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College Football: BCS Analysis Post-Week 8

Bill Snyder's Kansas State team made a move into the top three

Shades of 2008 and 2009 continue to play out in the BCS standings as Alabama and Florida remain on top in the second release of the rankings.

The two teams met in the SEC championship game in those two seasons for a winner-take-all trip to the national championship game and may again if both teams remain undefeated.

However, the action in the second week of the BCS rankings was outside of the top two where Kansas State and Oregon are jockeying for position. Oregon, ranked second in the coaches’ and Harris polls, pass the eye test, but Kansas State, with two major road wins, has the more impressive resume thus far.

Beyond Alabama and Florida, the rankings remain SEC-heavy. Six teams from the conference -- Alabama, Florida, LSU, Georgia, Mississippi State and South Carolina -- are among the top 14 teams, the threshold for a BCS at-large bid.

The Big 12 (three) and the Pac-12 (two) are the only other leagues with more than two teams in the BCS top 14.

Here are a few observations from the latest release of the BCS standings.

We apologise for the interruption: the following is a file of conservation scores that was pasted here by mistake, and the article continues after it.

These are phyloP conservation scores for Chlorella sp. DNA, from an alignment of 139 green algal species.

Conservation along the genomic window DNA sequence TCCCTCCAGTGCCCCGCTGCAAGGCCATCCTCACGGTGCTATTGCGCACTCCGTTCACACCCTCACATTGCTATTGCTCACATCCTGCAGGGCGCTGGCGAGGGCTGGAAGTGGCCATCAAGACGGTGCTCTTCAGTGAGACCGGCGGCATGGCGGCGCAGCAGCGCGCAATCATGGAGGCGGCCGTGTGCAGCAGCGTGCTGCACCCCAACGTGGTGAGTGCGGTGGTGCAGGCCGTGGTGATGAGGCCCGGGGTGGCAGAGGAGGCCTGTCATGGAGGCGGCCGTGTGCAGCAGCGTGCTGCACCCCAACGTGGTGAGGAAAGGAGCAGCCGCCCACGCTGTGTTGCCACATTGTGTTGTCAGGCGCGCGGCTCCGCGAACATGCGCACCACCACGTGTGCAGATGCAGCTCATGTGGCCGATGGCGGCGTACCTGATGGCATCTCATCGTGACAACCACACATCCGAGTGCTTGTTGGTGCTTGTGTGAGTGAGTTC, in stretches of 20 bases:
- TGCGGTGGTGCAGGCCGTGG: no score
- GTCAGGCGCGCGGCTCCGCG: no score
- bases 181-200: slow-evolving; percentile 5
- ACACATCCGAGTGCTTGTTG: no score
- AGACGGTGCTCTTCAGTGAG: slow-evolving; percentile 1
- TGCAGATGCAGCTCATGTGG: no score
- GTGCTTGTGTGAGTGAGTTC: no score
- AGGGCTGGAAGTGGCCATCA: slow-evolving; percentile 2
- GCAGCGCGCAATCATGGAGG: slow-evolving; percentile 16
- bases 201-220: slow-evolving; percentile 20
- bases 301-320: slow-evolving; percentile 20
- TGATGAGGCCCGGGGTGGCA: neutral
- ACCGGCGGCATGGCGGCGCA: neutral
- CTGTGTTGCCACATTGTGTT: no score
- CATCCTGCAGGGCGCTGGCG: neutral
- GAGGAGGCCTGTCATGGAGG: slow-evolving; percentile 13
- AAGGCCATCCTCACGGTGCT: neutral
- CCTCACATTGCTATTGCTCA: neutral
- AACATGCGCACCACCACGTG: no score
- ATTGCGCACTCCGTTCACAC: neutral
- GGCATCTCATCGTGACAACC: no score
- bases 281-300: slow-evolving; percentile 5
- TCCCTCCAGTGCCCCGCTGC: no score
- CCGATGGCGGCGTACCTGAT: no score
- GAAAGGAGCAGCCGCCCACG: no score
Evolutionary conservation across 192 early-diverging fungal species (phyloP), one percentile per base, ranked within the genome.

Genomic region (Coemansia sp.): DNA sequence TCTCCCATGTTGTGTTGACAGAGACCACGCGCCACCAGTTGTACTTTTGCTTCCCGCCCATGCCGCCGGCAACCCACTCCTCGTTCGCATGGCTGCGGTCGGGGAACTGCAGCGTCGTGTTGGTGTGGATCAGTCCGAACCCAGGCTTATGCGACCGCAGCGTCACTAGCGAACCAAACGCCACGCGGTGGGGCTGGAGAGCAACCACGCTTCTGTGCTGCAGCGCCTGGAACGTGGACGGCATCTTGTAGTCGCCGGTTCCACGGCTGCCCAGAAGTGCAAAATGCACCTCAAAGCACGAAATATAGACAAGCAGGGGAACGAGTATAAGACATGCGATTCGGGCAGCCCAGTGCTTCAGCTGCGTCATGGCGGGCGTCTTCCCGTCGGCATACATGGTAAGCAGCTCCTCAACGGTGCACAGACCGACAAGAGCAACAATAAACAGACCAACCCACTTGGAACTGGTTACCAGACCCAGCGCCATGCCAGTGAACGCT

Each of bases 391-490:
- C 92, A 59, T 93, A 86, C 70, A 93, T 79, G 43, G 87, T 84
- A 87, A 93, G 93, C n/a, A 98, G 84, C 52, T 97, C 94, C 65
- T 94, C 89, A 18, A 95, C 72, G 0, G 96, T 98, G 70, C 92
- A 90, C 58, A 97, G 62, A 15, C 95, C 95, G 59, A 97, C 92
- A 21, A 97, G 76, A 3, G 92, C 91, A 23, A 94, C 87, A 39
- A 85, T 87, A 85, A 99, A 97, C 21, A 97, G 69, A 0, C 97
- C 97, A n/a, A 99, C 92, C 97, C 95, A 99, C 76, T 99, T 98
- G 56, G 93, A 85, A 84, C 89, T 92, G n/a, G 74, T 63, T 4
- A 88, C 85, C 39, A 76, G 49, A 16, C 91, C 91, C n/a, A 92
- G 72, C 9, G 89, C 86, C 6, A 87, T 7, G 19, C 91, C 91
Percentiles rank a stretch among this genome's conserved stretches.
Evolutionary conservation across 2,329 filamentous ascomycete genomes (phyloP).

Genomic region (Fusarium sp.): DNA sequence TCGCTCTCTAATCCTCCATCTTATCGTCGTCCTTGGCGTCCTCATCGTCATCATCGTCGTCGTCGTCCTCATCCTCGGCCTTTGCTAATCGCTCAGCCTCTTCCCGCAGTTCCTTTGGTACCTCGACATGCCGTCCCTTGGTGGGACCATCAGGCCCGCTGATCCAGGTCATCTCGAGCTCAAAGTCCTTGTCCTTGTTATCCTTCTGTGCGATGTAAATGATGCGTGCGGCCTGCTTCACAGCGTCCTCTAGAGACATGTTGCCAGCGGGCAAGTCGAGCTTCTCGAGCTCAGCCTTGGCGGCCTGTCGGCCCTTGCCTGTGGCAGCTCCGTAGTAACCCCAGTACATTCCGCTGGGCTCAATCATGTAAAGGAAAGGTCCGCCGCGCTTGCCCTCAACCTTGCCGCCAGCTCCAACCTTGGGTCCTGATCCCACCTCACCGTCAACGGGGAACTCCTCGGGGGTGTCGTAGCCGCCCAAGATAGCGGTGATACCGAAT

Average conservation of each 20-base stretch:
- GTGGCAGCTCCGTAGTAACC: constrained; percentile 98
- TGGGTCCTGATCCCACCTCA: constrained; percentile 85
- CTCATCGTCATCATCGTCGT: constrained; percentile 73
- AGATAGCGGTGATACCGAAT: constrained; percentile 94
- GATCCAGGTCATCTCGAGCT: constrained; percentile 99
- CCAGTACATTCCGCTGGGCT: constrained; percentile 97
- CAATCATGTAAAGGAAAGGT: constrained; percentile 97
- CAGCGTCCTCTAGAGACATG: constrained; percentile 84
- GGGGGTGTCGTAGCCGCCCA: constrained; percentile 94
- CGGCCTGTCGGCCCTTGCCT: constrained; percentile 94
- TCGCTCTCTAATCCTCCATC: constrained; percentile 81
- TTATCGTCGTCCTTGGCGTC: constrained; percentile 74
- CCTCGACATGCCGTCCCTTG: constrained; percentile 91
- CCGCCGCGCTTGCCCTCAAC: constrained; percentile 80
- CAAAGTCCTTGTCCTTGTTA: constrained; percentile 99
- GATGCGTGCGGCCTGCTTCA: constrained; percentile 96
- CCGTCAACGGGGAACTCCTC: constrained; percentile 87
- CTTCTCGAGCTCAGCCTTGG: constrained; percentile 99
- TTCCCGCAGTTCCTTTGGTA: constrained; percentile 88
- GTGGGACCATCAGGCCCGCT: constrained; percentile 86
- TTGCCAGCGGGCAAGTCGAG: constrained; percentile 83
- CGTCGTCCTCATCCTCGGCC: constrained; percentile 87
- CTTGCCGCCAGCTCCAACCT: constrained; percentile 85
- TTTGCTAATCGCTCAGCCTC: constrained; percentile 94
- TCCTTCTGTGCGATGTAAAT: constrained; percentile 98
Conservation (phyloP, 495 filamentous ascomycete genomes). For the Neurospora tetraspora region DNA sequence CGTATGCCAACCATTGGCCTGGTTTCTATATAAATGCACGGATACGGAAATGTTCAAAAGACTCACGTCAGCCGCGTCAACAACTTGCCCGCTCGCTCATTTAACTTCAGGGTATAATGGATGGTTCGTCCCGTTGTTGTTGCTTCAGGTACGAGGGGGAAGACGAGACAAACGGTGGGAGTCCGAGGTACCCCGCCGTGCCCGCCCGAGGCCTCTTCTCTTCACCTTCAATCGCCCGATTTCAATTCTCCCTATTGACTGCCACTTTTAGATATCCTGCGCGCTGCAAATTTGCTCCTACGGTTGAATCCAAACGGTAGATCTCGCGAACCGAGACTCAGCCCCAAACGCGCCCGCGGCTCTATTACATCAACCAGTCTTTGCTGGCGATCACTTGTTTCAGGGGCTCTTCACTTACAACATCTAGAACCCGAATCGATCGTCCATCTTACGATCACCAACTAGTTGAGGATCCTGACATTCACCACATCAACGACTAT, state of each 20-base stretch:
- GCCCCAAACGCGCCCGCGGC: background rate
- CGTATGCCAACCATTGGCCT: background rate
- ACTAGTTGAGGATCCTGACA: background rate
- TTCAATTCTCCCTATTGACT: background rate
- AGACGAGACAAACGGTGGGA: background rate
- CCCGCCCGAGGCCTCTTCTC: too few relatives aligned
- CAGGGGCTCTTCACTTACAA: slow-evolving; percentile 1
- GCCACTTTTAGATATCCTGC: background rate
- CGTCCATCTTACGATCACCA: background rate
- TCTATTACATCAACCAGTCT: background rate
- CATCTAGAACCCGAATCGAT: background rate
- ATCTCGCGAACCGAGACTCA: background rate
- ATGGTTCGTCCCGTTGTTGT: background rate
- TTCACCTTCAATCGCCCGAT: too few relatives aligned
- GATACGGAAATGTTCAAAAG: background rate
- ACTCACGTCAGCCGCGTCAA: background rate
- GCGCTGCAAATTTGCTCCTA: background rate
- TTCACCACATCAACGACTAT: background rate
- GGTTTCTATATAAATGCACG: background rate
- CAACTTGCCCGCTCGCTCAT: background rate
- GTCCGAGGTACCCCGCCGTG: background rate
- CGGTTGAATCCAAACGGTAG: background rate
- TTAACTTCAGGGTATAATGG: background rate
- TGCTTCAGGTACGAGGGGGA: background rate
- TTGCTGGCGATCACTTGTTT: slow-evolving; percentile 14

BCS Standings
Oct. 21

Coaches' Poll Harris Poll Comp. Avg. Last Wk.
1. Alabama 1 1 4 1
2. Florida 3 3 1 2
3. Kansas St. 4 4 2 3
4. Oregon 2 2 6 4
5. Notre Dame 5 5 3 5
6. LSU 6 6 7 6
7. Oregon St. 9 8 5 8
8. Oklahoma 7 7 8 9
9. USC 8 9 16 10
10. Georgia 11 11 T-13 11
11. Miss. St. 12 12 T-13 12
12. Florida St. 10 10 21 14
13. S. Carolina 16 16 10 7
14. Texas Tech 17 17 9 17
15. Rutgers 15 15 11 15
16. Louisville 14 14 18 16

No. 3 Kansas State. The Wildcats’ 55-14 win over West Virginia in Morgantown flip-flopped Kansas State with Oregon to the third spot in the standings. Oddly enough, Kansas State dropped a spot in the coaches’ poll, switching spots with Florida, who defeated South Carolina 44-11. The computer rankings, however, favor Kansas State, thanks to road victories over the Mountaineers and Oklahoma. Kansas State is second to Florida in the computer rankings, moving up from fourth last week. Kansas State is ranked first in two of the six individual computer rankings.

No. 4 Oregon. With Kansas State moving up a spot, Oregon moved down to fourth, despite placing second in the coaches’ and Harris polls. Despite a 43-21 win over Arizona State on the road, Oregon remains sixth in the average computer rankings. Reasons not to worry for the Ducks: The margin between the two teams (0.0145 in the BCS average) is closer than any team within the top 10, and Oregon still has No. 7 Oregon State, No. 9 USC and No. 17 Stanford on the schedule. Kansas State has No. 14 Texas Tech and No. 23 Texas, both at home. In other words, Oregon, facing lowly Colorado on Saturday, will have to wait at least two weeks to leapfrog Kansas State, assuming both remain undefeated.